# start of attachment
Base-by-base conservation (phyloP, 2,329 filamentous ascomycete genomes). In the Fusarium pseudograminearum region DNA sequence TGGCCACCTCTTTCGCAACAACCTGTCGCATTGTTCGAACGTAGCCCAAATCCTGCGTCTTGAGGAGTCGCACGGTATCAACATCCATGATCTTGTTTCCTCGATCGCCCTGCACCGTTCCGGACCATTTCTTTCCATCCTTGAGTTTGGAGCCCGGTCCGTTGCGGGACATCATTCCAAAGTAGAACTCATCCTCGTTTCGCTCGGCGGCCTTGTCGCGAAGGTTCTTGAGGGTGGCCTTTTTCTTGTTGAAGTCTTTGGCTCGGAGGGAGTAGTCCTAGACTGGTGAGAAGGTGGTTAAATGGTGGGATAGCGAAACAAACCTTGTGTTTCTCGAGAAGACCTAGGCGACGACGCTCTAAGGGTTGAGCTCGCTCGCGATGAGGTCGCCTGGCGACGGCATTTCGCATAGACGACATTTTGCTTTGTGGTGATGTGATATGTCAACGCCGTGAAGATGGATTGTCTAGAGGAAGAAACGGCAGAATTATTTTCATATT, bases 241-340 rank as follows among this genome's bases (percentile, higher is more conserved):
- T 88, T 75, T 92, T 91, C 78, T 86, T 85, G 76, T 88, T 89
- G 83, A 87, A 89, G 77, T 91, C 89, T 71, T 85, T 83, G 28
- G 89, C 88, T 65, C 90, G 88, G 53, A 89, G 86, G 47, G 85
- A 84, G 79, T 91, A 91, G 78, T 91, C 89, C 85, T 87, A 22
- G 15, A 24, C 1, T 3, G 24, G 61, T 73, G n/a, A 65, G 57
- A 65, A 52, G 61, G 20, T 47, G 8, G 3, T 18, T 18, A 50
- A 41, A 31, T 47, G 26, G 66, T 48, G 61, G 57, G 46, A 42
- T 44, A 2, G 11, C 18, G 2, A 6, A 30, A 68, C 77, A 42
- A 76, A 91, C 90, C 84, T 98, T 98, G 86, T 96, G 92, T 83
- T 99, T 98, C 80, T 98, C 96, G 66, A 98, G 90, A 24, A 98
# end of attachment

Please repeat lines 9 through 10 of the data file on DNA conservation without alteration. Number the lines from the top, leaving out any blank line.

- T 44, A 2, G 11, C 18, G 2, A 6, A 30, A 68, C 77, A 42
- A 76, A 91, C 90, C 84, T 98, T 98, G 86, T 96, G 92, T 83